I have Seasonal Affective Disorder (SAD). I don’t think there has ever been a more apt acronym. SAD is what I have and sad is what I am for the duration of Wisconsin winter. Vitamin D and full spectrum light exposure helps, a little. I’m still sad in winter.

My toes are sad they cannot expose their perfect pedicure in a rocking pair of sandals, or even peek out of a pair of peek-toe pumps.

My skin crawls at the feel of fabric covering every inch again. I spend weeks of transition pulling on jeans only to peel them off again. Perplexed and perturbed, I stand there in my grannie panties (who needs a thong up your ass when your skimpy wardrobe is relegated to storage) seriously debating the reality of living in my jammies for the next six months—or eight.

My ears are sad that they will not hear the lovely songbirds, the whisper-shimmy of leaves, the rumble of a thunderstorm and the pattering rain it brings, the hum of tires on bare pavement and the chorus of tree toads serenading the night outside my open window.

My nose is sad, missing the smell of cut grass, grill fires, and the scent of flowers and herbs growing in my gardens.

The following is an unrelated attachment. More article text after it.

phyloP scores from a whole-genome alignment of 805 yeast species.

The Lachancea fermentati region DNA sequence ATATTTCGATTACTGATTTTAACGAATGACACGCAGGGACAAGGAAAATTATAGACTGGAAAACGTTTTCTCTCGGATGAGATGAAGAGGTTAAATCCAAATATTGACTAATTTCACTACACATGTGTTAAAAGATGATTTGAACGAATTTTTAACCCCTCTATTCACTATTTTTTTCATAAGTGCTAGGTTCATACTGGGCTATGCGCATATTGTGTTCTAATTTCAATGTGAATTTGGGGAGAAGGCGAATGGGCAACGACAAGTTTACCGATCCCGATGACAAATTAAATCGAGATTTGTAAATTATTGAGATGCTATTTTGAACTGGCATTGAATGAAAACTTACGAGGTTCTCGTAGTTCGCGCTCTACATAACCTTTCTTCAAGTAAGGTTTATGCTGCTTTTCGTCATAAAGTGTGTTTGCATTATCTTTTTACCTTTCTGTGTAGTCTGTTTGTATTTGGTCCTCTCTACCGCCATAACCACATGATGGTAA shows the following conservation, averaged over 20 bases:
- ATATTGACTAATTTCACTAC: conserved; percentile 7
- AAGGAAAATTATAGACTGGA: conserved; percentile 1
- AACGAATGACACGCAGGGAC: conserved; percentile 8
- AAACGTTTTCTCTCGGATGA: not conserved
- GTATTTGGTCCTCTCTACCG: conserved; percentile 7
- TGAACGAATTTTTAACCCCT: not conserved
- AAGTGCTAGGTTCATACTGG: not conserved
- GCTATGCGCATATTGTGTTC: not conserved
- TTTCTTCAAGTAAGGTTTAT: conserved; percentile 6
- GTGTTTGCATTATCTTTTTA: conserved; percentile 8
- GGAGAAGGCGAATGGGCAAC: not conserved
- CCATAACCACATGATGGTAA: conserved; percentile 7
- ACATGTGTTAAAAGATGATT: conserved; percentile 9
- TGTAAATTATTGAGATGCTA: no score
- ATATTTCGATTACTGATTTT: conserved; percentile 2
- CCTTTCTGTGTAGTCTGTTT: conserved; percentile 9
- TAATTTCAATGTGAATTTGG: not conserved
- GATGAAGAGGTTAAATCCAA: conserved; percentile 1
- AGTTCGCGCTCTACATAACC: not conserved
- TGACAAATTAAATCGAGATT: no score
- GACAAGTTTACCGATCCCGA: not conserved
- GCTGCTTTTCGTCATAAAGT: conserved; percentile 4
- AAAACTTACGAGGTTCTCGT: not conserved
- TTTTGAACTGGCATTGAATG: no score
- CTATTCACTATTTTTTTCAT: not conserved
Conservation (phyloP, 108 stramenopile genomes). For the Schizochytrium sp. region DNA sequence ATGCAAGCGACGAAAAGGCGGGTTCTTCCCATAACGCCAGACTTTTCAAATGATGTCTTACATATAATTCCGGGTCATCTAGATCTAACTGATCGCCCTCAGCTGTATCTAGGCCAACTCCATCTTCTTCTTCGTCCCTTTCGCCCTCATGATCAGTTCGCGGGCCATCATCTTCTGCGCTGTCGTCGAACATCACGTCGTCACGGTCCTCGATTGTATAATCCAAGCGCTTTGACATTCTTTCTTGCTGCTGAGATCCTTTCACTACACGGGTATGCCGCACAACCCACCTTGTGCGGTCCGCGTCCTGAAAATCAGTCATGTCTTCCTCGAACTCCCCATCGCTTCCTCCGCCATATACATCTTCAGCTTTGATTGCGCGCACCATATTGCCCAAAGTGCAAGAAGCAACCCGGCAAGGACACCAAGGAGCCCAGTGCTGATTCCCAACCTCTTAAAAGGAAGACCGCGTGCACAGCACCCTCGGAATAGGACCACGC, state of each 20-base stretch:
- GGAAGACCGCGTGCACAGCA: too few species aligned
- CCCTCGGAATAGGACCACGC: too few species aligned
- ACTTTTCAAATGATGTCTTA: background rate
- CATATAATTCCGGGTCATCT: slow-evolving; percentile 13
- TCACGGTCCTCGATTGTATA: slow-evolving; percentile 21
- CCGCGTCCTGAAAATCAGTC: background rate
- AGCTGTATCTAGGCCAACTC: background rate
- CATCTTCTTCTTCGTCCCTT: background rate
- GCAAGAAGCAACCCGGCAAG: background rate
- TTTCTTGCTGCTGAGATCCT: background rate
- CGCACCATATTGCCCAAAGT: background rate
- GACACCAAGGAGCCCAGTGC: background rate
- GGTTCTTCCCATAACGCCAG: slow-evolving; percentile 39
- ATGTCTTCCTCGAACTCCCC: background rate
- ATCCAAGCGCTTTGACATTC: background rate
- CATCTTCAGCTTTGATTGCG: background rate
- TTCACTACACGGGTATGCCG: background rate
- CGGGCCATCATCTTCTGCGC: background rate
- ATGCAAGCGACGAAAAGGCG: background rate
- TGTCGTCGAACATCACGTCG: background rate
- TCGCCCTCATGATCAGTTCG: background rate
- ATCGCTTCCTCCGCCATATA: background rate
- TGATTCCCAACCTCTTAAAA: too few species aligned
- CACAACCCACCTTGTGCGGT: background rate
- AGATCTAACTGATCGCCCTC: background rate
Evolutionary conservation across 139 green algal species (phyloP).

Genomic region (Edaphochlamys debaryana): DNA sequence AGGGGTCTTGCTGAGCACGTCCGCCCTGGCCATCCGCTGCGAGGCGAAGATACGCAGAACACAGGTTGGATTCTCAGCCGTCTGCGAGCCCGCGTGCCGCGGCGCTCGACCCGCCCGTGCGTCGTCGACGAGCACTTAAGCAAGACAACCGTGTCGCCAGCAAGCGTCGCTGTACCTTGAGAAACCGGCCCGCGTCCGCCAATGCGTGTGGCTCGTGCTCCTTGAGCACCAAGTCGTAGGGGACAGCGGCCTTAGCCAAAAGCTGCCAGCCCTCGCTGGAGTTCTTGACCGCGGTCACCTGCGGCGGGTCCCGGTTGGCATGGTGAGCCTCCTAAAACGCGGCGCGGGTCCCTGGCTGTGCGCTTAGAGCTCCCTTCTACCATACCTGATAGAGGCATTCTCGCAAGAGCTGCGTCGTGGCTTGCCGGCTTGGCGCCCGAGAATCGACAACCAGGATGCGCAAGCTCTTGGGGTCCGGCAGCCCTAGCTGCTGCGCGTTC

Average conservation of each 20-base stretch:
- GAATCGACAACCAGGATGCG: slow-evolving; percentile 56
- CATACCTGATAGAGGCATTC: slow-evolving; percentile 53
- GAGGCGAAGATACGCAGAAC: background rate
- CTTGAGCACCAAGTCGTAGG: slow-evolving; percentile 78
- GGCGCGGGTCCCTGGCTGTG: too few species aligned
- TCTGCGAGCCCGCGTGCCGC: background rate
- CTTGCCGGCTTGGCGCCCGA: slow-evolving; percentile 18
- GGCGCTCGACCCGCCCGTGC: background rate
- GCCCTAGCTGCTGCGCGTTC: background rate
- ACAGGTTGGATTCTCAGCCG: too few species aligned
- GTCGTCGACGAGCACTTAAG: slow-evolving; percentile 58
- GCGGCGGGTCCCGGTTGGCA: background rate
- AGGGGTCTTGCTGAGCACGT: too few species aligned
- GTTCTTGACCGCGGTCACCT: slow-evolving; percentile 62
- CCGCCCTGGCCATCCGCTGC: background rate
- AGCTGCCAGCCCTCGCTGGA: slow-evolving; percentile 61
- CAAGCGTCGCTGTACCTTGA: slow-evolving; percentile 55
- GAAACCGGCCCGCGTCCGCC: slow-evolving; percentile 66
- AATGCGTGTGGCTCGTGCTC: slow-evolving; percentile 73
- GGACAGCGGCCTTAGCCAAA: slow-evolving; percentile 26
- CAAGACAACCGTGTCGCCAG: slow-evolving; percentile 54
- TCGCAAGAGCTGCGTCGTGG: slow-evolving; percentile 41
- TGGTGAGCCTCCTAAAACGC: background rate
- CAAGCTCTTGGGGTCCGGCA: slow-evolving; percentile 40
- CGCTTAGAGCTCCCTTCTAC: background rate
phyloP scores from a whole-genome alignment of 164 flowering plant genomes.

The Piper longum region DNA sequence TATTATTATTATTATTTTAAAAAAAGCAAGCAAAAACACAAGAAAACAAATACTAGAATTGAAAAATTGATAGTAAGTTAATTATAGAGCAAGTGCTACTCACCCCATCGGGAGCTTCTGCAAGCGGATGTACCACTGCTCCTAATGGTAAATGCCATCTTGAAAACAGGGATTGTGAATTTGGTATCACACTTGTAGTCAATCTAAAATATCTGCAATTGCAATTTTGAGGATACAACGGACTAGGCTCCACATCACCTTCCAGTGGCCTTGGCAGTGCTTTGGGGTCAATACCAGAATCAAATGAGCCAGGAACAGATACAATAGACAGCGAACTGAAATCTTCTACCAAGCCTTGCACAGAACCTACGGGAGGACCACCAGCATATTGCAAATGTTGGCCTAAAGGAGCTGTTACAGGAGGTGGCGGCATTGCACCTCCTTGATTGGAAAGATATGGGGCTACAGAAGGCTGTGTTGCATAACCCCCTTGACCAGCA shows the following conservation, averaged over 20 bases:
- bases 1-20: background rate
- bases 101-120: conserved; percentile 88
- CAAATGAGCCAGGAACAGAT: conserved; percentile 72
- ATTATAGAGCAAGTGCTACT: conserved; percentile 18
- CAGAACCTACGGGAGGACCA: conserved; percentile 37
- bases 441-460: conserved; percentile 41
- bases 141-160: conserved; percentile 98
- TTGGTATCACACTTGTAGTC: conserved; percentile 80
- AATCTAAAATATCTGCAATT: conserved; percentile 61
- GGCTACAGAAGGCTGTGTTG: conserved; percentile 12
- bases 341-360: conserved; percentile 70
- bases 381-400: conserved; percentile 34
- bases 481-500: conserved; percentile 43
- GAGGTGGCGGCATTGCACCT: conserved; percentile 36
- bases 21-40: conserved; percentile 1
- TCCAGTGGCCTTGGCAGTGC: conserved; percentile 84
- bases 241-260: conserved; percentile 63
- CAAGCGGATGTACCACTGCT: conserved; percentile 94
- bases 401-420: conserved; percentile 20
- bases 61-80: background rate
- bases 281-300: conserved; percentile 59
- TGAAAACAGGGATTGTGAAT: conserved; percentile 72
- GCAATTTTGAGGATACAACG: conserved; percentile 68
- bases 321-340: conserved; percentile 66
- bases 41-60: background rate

My tastebuds are sad, longing for a reunion with the flavor of fresh picked berries, corn on the cob, vine ripened tomatoes, peas and beans, or basil, thyme, sage and chives snipped from the herb bed just outside my door. Any of these shipped to the supermarket, out of season and from places afar taste like a big mouthful of nothing. Seriously, even cardboard has more flavor.

Don’t judge. You all know you’ve had a paper based product in your mouth at least once in your life, whether you ate a note you didn’t want to get caught passing or had the munchies so bad you neglected to peel all the cardboard away from the Twinkie before shoving it whole into your mouth. Whatever, I’m just telling you that even that pulp has more flavor than the winter produce we get in Wisconsin.

Sometimes, I’m lucky enough to escape to a warmer place for a few months, but I am not yet a full fledged snowbird.

I put this little visual together a few years ago. I watch it on the gray days. It helps me feel less sad—and less SAD, if you know what I mean.

I hope it lifts you into the light that shines within you.

Music Credit: Longtime Sun—Amrit Kirtan
Available on Sacred Circle from Spirit Voyage Record

 

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I’m blogging along with Effy Wild and her tribe for the whole month of September. Find out more here. This post is in response to a prompt for a give-away. I’m a writer—I give words. Here are some more of them, a different perspective of counting my blessing in the face of my SAD winters.
Making Peace With the Harbinger of Winter